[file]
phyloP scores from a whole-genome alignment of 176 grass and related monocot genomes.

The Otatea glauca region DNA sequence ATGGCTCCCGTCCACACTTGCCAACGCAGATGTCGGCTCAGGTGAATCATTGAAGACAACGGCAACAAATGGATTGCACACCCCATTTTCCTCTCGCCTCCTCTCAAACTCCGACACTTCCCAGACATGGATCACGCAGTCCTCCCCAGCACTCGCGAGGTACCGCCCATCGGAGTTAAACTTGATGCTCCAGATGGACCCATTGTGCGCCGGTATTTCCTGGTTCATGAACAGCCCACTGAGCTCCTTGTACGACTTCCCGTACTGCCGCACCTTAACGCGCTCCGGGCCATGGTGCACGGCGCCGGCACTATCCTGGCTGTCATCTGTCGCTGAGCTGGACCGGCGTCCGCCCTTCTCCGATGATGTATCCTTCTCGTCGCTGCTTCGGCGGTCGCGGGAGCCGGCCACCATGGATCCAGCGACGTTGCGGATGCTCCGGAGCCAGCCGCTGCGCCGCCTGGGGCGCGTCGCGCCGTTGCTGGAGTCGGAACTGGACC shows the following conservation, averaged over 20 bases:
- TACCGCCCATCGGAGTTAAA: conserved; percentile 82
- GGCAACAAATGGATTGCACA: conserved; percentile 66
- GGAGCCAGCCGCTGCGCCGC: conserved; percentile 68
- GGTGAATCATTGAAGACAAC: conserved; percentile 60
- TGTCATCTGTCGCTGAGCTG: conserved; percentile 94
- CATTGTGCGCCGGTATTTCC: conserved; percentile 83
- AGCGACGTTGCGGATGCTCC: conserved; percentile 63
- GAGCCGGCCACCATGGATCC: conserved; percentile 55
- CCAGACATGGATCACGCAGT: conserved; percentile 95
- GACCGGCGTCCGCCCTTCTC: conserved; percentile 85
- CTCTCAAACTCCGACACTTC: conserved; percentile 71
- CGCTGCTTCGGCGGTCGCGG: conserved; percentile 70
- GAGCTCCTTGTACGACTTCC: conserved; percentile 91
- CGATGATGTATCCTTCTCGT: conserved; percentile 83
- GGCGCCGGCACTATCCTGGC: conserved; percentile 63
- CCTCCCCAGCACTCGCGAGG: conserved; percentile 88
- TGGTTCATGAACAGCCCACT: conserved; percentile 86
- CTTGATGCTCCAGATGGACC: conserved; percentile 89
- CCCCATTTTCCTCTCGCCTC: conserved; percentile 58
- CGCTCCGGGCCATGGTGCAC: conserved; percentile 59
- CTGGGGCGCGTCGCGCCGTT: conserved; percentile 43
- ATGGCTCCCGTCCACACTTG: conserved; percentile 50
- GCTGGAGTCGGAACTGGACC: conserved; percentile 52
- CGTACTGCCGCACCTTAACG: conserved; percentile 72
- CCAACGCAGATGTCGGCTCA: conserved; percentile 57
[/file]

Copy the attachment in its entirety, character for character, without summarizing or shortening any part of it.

phyloP scores from a whole-genome alignment of 176 grass and related monocot genomes.

The Otatea glauca region DNA sequence ATGGCTCCCGTCCACACTTGCCAACGCAGATGTCGGCTCAGGTGAATCATTGAAGACAACGGCAACAAATGGATTGCACACCCCATTTTCCTCTCGCCTCCTCTCAAACTCCGACACTTCCCAGACATGGATCACGCAGTCCTCCCCAGCACTCGCGAGGTACCGCCCATCGGAGTTAAACTTGATGCTCCAGATGGACCCATTGTGCGCCGGTATTTCCTGGTTCATGAACAGCCCACTGAGCTCCTTGTACGACTTCCCGTACTGCCGCACCTTAACGCGCTCCGGGCCATGGTGCACGGCGCCGGCACTATCCTGGCTGTCATCTGTCGCTGAGCTGGACCGGCGTCCGCCCTTCTCCGATGATGTATCCTTCTCGTCGCTGCTTCGGCGGTCGCGGGAGCCGGCCACCATGGATCCAGCGACGTTGCGGATGCTCCGGAGCCAGCCGCTGCGCCGCCTGGGGCGCGTCGCGCCGTTGCTGGAGTCGGAACTGGACC shows the following conservation, averaged over 20 bases:
- TACCGCCCATCGGAGTTAAA: conserved; percentile 82
- GGCAACAAATGGATTGCACA: conserved; percentile 66
- GGAGCCAGCCGCTGCGCCGC: conserved; percentile 68
- GGTGAATCATTGAAGACAAC: conserved; percentile 60
- TGTCATCTGTCGCTGAGCTG: conserved; percentile 94
- CATTGTGCGCCGGTATTTCC: conserved; percentile 83
- AGCGACGTTGCGGATGCTCC: conserved; percentile 63
- GAGCCGGCCACCATGGATCC: conserved; percentile 55
- CCAGACATGGATCACGCAGT: conserved; percentile 95
- GACCGGCGTCCGCCCTTCTC: conserved; percentile 85
- CTCTCAAACTCCGACACTTC: conserved; percentile 71
- CGCTGCTTCGGCGGTCGCGG: conserved; percentile 70
- GAGCTCCTTGTACGACTTCC: conserved; percentile 91
- CGATGATGTATCCTTCTCGT: conserved; percentile 83
- GGCGCCGGCACTATCCTGGC: conserved; percentile 63
- CCTCCCCAGCACTCGCGAGG: conserved; percentile 88
- TGGTTCATGAACAGCCCACT: conserved; percentile 86
- CTTGATGCTCCAGATGGACC: conserved; percentile 89
- CCCCATTTTCCTCTCGCCTC: conserved; percentile 58
- CGCTCCGGGCCATGGTGCAC: conserved; percentile 59
- CTGGGGCGCGTCGCGCCGTT: conserved; percentile 43
- ATGGCTCCCGTCCACACTTG: conserved; percentile 50
- GCTGGAGTCGGAACTGGACC: conserved; percentile 52
- CGTACTGCCGCACCTTAACG: conserved; percentile 72
- CCAACGCAGATGTCGGCTCA: conserved; percentile 57